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Apps With Curriculum & Speech-Language Pathologists

When I was in grad school my favorite professor disliked “canned” therapy programs. But, if we could take the program and adapt it to the client’s assessment results and observations, she was quite happy. Now, as the applications and new devices are hitting the market and being marketed to special education and speech (as well as regular education), I think of her often. How do we adapt these devices and apps to integrate our special needs students into the regular education curriculum? Do we look at the apps to only meet very specific speech goals? Should we rely on the functionality of the app or should we use the app as the basis for therapy then extend to real life situations and classroom work? Isn’t the end goal of speech and language therapy in schools to have the child participate in the learning process with his/her peers to the greatest extent possible both physically and cognitively?

Let’s go back in time to pre-apps. SLPs are known for using pictures and cards as well as other materials. But, a good therapy program using cards is not for teaching only receptive picture identification. It will encompass research-based strategies using multimodality activities for higher brain functioning and cognition. A prime example would be the use of the Picture Exchange System using pictures. The student will be prompted to respond to the pictures with prompts/cues that are most effective to obtain the desired communication result. The effectiveness of the program depends on how the therapist responds with more or less cueing based on the student’s prior responses. It could be said the same of Applied Behavioral Analysis (ABA). ABA uses pictures that were not necessarily functional if they are taught without the appropriate cueing that therapists provide based on the student’s needs (based on assessment and observations). However, the cueing and response to the student’s responses at the many levels will train the brain to respond. The student will then progress to higher levels of communication and participation within the academic setting. The student’s IEP should include goals stating that the ABA (or whatever therapy program and strategies are used) will result in the student’s ability to participate in academic learning with his/her peers to the greatest extent possible. One of the materials that is a good example of being written for speech goals and also aligned with curriculum was Tuned in to Learning. It is based on ABA and the music therapist also aligned it ABLLS-R, Brigance, HELP, CAPA and TEKS https://www.childrenspublishing.com/TIL_Texas_PreK.pdf.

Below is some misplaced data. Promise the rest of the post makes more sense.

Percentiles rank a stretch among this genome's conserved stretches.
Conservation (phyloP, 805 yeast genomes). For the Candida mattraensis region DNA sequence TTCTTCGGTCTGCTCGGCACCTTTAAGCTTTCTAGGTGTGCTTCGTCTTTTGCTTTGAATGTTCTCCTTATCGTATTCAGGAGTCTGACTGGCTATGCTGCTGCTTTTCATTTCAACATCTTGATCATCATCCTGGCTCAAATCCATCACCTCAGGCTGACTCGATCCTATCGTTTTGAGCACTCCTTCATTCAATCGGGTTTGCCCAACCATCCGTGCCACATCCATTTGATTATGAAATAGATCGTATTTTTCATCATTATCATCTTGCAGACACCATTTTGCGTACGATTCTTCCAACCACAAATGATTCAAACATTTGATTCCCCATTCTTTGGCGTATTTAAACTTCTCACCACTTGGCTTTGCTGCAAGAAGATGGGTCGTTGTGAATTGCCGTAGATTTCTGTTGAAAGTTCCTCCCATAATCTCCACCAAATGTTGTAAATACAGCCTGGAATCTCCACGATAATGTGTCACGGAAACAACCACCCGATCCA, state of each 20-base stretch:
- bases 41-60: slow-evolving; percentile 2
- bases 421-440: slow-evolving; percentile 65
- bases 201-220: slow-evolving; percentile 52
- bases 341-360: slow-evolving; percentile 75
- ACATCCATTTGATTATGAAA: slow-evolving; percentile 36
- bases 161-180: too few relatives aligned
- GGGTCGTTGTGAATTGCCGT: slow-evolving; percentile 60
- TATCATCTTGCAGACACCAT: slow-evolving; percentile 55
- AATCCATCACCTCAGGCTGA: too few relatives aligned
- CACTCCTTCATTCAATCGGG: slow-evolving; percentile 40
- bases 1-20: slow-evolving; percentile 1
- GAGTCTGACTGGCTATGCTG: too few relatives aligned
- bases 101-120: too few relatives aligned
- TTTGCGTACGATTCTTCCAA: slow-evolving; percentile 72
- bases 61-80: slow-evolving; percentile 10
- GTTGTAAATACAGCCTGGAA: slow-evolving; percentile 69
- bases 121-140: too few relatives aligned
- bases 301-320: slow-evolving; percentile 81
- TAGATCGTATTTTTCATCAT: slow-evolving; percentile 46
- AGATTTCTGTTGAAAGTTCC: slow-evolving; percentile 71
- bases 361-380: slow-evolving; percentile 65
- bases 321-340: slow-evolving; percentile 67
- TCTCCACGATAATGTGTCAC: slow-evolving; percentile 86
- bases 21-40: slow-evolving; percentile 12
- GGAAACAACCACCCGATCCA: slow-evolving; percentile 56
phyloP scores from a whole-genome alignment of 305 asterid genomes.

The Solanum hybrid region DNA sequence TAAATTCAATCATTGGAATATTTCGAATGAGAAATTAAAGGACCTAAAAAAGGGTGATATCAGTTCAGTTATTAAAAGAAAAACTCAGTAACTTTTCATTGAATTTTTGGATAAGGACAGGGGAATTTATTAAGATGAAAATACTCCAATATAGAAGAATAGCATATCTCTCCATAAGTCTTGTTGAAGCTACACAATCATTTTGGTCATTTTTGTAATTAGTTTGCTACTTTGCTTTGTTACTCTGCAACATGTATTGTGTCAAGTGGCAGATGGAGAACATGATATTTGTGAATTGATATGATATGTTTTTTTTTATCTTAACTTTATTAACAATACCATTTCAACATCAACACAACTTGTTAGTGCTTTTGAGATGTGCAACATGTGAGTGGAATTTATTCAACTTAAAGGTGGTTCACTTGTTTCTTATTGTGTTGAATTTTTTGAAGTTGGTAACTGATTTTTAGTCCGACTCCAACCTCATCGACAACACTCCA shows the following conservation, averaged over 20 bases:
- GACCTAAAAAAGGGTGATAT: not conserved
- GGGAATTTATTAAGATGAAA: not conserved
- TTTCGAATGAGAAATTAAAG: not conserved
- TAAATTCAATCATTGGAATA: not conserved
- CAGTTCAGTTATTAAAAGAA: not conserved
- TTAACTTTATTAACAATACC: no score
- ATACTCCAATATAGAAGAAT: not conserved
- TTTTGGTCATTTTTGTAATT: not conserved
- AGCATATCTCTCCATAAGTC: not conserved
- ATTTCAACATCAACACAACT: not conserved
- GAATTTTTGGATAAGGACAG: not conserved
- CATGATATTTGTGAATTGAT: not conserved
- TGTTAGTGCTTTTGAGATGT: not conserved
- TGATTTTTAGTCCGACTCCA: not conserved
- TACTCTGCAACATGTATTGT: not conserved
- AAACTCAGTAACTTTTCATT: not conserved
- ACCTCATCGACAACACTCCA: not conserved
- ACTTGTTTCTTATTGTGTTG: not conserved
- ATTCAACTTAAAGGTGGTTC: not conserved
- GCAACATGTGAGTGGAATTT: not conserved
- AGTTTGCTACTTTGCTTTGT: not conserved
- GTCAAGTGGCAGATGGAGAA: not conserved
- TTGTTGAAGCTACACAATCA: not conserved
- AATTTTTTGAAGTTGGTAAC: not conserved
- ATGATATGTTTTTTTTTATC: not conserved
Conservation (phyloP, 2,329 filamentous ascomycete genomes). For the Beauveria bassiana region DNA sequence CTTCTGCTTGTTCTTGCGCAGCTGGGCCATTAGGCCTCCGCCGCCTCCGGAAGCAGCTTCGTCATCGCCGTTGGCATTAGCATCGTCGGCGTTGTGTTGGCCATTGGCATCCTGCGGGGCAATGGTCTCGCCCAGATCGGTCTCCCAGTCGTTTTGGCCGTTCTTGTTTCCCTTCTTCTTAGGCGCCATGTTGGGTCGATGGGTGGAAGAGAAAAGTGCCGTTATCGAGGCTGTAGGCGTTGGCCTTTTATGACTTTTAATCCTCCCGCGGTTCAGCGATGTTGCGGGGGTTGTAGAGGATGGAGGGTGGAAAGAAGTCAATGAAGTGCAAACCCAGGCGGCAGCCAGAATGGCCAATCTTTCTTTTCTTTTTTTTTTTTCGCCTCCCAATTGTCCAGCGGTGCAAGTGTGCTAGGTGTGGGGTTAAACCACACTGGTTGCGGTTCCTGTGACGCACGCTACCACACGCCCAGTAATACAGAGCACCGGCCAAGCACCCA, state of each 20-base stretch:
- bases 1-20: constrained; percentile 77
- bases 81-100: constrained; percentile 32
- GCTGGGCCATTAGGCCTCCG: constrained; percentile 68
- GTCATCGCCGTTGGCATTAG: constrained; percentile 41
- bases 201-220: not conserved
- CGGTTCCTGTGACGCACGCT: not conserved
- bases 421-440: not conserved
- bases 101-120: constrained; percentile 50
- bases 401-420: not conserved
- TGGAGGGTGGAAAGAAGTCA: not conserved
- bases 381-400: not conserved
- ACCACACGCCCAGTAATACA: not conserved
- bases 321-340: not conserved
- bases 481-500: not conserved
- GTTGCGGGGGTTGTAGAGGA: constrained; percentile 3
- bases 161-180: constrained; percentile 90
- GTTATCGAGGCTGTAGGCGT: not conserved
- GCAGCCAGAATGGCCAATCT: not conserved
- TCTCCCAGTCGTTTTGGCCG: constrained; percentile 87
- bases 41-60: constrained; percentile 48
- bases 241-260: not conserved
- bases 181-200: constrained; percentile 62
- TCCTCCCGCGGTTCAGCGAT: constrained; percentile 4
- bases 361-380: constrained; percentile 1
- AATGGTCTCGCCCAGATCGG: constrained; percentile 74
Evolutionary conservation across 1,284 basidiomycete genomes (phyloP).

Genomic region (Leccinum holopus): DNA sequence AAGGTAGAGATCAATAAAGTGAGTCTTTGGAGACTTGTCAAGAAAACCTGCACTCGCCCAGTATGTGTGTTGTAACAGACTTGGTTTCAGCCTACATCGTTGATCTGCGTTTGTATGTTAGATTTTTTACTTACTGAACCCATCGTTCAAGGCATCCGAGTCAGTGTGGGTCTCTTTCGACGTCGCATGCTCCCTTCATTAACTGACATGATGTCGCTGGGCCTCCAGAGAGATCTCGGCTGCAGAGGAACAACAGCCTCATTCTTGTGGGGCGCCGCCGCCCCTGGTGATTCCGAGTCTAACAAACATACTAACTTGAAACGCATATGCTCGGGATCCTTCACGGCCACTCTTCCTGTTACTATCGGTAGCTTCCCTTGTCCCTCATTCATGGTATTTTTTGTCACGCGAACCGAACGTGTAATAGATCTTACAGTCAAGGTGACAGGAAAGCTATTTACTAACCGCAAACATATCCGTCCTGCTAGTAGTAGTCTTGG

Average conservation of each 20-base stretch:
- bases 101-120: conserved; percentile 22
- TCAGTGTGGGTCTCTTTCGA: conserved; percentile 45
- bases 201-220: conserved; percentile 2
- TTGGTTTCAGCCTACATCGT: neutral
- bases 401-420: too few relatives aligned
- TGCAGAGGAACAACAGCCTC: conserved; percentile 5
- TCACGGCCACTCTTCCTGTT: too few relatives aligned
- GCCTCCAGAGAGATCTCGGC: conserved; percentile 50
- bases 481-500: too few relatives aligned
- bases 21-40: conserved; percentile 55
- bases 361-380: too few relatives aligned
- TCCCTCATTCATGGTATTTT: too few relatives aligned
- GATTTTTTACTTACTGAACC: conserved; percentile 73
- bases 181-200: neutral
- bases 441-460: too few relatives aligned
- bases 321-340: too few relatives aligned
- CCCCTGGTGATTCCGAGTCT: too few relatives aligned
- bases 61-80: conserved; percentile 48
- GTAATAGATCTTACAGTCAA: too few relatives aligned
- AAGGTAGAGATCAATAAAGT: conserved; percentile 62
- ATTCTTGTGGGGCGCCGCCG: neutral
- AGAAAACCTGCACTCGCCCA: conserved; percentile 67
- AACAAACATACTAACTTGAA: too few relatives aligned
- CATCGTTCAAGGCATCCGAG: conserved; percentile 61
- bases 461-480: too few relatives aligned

So, should apps not be looked at in the same way?

The best speech apps have specific speech goals/objectives built in as well as record keeping. This does not make the app research based because no apps have been fully researched for efficacy (although it certainly creates more ease of use for the therapist that in the end results in more time for effective therapy). Some speech app developers are beginning to include manuals and workbooks on their websites for additional extended learning and generalization. To this date I have seen only a few apps aligned with the CORE curriculum. Cyndie Sebourn of Sascyn Publishing provided a CORE curriculum alignment for Karen Robertson’s Treasure Kai, http://appswithcurriculum.com/curriculum/treasurekai/. And, what a pleasure to see her include a CORE curriculum alignment for her app, Smarty Britches: Nouns, AND within this alignment a section on modifications for special ed. This comprehensive curriculum alignment can be viewed at http://appswithcurriculum.com/curriculum/smarty-activities/.

This brings me to my next question: Would it be beneficial to speech app developers to have their apps aligned with the CORE curriculum (or state standards)? Perhaps it would help their sales and at the same time help the end users (SLPs and their students)!

Lavelle Carson

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